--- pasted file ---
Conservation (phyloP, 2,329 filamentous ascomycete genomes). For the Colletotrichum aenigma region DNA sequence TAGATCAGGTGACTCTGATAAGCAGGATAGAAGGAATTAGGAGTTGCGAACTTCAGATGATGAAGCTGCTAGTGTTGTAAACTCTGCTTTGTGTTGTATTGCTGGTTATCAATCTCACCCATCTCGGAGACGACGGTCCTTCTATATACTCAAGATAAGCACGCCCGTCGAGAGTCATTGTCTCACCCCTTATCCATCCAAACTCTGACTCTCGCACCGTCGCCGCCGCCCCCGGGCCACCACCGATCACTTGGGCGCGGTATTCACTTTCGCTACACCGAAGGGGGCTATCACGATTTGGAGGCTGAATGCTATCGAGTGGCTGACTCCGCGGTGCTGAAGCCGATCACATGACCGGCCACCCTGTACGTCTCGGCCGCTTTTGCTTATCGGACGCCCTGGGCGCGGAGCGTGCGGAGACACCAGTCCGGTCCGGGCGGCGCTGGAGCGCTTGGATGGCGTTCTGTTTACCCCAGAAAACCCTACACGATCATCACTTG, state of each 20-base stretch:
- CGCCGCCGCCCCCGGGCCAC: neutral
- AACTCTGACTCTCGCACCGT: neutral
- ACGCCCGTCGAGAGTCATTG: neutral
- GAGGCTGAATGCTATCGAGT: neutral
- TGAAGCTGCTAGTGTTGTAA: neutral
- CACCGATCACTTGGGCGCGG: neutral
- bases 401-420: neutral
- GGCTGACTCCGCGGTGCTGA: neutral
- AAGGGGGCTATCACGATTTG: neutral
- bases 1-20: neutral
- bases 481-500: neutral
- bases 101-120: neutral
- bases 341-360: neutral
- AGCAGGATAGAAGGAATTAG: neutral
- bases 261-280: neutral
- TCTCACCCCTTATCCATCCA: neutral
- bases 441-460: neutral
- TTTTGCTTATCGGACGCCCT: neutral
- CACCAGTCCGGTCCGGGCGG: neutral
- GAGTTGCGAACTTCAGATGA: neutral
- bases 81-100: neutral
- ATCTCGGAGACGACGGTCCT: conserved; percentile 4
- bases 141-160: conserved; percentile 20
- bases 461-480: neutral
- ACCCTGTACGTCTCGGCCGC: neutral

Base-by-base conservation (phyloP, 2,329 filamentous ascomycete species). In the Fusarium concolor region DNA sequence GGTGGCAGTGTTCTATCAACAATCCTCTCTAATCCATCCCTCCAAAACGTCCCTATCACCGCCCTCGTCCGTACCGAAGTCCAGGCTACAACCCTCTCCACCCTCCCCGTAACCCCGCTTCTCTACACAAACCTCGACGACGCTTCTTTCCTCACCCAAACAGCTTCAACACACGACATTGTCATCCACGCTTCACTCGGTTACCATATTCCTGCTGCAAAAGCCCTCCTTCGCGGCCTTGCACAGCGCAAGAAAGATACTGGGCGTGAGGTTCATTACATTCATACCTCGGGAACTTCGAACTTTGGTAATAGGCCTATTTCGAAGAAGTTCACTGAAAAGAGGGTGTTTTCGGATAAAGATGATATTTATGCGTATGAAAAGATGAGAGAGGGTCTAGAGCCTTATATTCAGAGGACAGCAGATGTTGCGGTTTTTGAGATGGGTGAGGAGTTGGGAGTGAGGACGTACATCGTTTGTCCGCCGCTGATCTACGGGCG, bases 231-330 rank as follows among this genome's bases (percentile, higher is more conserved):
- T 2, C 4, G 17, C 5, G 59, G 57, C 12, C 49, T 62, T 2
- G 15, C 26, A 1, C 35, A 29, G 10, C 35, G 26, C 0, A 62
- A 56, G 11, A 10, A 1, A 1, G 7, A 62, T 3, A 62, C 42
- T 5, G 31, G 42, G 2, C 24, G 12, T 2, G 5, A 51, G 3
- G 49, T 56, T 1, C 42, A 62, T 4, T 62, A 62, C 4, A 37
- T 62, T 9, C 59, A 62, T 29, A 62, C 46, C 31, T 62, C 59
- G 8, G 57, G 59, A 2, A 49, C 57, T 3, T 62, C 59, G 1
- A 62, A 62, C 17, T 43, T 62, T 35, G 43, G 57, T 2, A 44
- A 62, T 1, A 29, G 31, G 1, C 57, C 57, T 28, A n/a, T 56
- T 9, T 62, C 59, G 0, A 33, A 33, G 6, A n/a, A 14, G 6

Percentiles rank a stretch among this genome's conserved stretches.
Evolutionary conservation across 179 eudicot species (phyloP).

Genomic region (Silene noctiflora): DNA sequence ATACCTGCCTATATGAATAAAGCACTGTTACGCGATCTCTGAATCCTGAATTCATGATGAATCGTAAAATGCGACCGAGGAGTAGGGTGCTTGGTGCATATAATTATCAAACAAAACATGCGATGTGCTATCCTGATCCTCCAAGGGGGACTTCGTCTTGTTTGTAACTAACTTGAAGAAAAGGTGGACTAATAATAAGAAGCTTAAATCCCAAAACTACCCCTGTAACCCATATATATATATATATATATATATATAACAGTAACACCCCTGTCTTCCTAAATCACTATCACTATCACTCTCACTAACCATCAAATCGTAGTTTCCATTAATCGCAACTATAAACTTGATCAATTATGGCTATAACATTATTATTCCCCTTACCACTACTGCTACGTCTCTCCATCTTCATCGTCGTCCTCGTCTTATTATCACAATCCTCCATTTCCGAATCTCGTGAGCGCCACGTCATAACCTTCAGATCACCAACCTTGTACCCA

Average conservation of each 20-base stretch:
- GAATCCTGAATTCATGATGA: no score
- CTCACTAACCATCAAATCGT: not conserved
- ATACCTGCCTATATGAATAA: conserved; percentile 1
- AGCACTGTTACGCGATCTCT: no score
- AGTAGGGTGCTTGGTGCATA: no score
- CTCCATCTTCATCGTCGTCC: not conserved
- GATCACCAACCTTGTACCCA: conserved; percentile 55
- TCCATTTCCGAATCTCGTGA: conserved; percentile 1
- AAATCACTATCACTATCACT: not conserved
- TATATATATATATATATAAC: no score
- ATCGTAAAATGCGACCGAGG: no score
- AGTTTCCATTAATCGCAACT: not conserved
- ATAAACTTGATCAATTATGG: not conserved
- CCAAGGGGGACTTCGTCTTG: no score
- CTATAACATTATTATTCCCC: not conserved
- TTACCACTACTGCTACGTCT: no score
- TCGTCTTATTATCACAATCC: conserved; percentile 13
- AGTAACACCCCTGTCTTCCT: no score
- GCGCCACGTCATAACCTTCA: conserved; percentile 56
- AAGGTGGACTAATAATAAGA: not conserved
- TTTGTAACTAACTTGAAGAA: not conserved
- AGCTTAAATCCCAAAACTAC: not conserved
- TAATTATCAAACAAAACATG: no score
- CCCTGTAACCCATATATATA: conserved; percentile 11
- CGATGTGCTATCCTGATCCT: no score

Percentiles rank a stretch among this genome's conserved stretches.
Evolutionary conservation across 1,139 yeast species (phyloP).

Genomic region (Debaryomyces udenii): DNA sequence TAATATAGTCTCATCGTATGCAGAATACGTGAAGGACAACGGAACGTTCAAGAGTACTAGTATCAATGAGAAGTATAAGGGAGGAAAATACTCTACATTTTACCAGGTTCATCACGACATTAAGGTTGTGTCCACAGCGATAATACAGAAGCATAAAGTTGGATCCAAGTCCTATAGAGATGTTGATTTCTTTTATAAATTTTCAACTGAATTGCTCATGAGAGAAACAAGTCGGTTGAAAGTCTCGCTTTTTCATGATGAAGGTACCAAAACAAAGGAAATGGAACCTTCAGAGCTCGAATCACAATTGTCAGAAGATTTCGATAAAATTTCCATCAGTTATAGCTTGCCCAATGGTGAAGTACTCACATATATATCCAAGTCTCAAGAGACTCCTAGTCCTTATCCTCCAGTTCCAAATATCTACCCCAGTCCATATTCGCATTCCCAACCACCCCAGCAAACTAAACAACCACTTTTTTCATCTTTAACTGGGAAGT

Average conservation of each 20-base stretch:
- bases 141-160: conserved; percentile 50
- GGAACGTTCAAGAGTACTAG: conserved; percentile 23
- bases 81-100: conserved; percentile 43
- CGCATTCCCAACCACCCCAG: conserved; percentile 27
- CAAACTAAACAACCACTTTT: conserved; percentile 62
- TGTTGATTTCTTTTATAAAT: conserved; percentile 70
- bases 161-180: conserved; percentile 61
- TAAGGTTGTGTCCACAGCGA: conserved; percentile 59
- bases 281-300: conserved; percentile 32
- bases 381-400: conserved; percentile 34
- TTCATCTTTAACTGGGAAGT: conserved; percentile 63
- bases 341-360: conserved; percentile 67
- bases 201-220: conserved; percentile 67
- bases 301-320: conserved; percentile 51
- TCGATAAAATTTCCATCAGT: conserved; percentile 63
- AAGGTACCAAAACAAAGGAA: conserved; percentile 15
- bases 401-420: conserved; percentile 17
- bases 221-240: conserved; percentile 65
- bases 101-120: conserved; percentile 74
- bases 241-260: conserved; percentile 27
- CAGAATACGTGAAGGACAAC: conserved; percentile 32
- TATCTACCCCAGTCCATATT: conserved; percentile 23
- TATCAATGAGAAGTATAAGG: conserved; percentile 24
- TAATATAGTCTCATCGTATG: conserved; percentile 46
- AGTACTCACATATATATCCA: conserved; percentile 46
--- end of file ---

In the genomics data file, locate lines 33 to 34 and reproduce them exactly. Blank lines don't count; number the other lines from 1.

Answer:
- T 62, T 9, C 59, A 62, T 29, A 62, C 46, C 31, T 62, C 59
- G 8, G 57, G 59, A 2, A 49, C 57, T 3, T 62, C 59, G 1